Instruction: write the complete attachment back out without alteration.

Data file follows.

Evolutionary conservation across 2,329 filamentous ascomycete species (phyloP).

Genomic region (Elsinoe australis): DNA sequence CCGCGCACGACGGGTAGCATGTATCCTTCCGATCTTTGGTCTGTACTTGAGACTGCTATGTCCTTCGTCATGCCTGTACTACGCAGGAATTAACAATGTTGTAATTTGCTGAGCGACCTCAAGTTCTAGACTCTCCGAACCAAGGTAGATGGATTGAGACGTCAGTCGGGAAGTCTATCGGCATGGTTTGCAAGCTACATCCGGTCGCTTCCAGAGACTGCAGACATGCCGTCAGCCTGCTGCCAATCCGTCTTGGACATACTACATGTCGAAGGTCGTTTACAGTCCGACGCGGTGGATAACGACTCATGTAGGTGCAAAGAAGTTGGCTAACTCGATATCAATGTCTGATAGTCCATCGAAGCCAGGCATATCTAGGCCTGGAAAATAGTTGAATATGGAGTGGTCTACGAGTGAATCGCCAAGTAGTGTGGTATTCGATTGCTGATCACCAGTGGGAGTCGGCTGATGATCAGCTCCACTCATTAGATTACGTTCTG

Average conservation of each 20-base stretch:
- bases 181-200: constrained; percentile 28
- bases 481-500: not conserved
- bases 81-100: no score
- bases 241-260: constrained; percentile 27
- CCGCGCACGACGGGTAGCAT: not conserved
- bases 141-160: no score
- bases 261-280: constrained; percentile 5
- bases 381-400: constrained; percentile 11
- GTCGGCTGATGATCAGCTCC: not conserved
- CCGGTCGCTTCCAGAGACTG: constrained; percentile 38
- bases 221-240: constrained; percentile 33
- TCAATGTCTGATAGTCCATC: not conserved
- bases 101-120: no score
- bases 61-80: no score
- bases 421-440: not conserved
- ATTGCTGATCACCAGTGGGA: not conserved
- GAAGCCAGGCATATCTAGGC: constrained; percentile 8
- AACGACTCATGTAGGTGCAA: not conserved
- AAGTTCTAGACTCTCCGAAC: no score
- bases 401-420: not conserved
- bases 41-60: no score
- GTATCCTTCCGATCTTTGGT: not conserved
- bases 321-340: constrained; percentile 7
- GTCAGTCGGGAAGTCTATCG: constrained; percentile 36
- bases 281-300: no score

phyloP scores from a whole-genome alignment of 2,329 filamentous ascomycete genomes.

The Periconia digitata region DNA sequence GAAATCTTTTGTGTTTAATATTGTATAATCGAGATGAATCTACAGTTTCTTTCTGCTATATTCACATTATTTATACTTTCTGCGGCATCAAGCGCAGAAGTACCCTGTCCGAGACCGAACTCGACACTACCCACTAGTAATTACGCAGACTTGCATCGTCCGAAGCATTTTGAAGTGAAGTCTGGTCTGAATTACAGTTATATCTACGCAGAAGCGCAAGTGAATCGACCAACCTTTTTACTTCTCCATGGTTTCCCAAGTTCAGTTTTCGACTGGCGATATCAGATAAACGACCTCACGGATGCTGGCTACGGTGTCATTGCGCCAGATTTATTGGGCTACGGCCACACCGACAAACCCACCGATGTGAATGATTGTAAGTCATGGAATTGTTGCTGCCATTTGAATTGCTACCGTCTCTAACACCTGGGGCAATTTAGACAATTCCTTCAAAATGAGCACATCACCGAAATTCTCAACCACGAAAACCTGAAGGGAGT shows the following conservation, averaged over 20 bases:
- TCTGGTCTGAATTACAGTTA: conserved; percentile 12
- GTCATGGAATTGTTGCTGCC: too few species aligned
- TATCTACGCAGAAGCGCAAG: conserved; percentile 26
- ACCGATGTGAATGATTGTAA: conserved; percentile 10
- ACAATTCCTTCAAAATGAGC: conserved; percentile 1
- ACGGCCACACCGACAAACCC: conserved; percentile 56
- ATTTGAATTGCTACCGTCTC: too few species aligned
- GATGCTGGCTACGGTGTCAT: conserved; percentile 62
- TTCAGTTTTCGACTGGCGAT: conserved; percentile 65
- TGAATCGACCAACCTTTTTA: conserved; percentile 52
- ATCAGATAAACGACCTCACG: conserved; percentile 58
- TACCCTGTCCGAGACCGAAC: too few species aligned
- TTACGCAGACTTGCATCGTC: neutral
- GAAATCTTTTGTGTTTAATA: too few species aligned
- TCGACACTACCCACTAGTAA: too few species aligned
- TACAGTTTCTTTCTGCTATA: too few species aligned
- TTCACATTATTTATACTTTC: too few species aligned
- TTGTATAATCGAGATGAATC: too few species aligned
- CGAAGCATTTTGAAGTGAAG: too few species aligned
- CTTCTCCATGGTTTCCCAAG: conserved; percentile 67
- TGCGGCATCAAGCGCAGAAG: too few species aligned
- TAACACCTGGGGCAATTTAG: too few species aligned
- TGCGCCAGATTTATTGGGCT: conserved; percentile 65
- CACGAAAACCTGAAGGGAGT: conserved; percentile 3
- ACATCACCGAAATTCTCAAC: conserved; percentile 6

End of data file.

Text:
Evolutionary conservation across 2,329 filamentous ascomycete species (phyloP).

Genomic region (Elsinoe australis): DNA sequence CCGCGCACGACGGGTAGCATGTATCCTTCCGATCTTTGGTCTGTACTTGAGACTGCTATGTCCTTCGTCATGCCTGTACTACGCAGGAATTAACAATGTTGTAATTTGCTGAGCGACCTCAAGTTCTAGACTCTCCGAACCAAGGTAGATGGATTGAGACGTCAGTCGGGAAGTCTATCGGCATGGTTTGCAAGCTACATCCGGTCGCTTCCAGAGACTGCAGACATGCCGTCAGCCTGCTGCCAATCCGTCTTGGACATACTACATGTCGAAGGTCGTTTACAGTCCGACGCGGTGGATAACGACTCATGTAGGTGCAAAGAAGTTGGCTAACTCGATATCAATGTCTGATAGTCCATCGAAGCCAGGCATATCTAGGCCTGGAAAATAGTTGAATATGGAGTGGTCTACGAGTGAATCGCCAAGTAGTGTGGTATTCGATTGCTGATCACCAGTGGGAGTCGGCTGATGATCAGCTCCACTCATTAGATTACGTTCTG

Average conservation of each 20-base stretch:
- bases 181-200: constrained; percentile 28
- bases 481-500: not conserved
- bases 81-100: no score
- bases 241-260: constrained; percentile 27
- CCGCGCACGACGGGTAGCAT: not conserved
- bases 141-160: no score
- bases 261-280: constrained; percentile 5
- bases 381-400: constrained; percentile 11
- GTCGGCTGATGATCAGCTCC: not conserved
- CCGGTCGCTTCCAGAGACTG: constrained; percentile 38
- bases 221-240: constrained; percentile 33
- TCAATGTCTGATAGTCCATC: not conserved
- bases 101-120: no score
- bases 61-80: no score
- bases 421-440: not conserved
- ATTGCTGATCACCAGTGGGA: not conserved
- GAAGCCAGGCATATCTAGGC: constrained; percentile 8
- AACGACTCATGTAGGTGCAA: not conserved
- AAGTTCTAGACTCTCCGAAC: no score
- bases 401-420: not conserved
- bases 41-60: no score
- GTATCCTTCCGATCTTTGGT: not conserved
- bases 321-340: constrained; percentile 7
- GTCAGTCGGGAAGTCTATCG: constrained; percentile 36
- bases 281-300: no score

phyloP scores from a whole-genome alignment of 2,329 filamentous ascomycete genomes.

The Periconia digitata region DNA sequence GAAATCTTTTGTGTTTAATATTGTATAATCGAGATGAATCTACAGTTTCTTTCTGCTATATTCACATTATTTATACTTTCTGCGGCATCAAGCGCAGAAGTACCCTGTCCGAGACCGAACTCGACACTACCCACTAGTAATTACGCAGACTTGCATCGTCCGAAGCATTTTGAAGTGAAGTCTGGTCTGAATTACAGTTATATCTACGCAGAAGCGCAAGTGAATCGACCAACCTTTTTACTTCTCCATGGTTTCCCAAGTTCAGTTTTCGACTGGCGATATCAGATAAACGACCTCACGGATGCTGGCTACGGTGTCATTGCGCCAGATTTATTGGGCTACGGCCACACCGACAAACCCACCGATGTGAATGATTGTAAGTCATGGAATTGTTGCTGCCATTTGAATTGCTACCGTCTCTAACACCTGGGGCAATTTAGACAATTCCTTCAAAATGAGCACATCACCGAAATTCTCAACCACGAAAACCTGAAGGGAGT shows the following conservation, averaged over 20 bases:
- TCTGGTCTGAATTACAGTTA: conserved; percentile 12
- GTCATGGAATTGTTGCTGCC: too few species aligned
- TATCTACGCAGAAGCGCAAG: conserved; percentile 26
- ACCGATGTGAATGATTGTAA: conserved; percentile 10
- ACAATTCCTTCAAAATGAGC: conserved; percentile 1
- ACGGCCACACCGACAAACCC: conserved; percentile 56
- ATTTGAATTGCTACCGTCTC: too few species aligned
- GATGCTGGCTACGGTGTCAT: conserved; percentile 62
- TTCAGTTTTCGACTGGCGAT: conserved; percentile 65
- TGAATCGACCAACCTTTTTA: conserved; percentile 52
- ATCAGATAAACGACCTCACG: conserved; percentile 58
- TACCCTGTCCGAGACCGAAC: too few species aligned
- TTACGCAGACTTGCATCGTC: neutral
- GAAATCTTTTGTGTTTAATA: too few species aligned
- TCGACACTACCCACTAGTAA: too few species aligned
- TACAGTTTCTTTCTGCTATA: too few species aligned
- TTCACATTATTTATACTTTC: too few species aligned
- TTGTATAATCGAGATGAATC: too few species aligned
- CGAAGCATTTTGAAGTGAAG: too few species aligned
- CTTCTCCATGGTTTCCCAAG: conserved; percentile 67
- TGCGGCATCAAGCGCAGAAG: too few species aligned
- TAACACCTGGGGCAATTTAG: too few species aligned
- TGCGCCAGATTTATTGGGCT: conserved; percentile 65
- CACGAAAACCTGAAGGGAGT: conserved; percentile 3
- ACATCACCGAAATTCTCAAC: conserved; percentile 6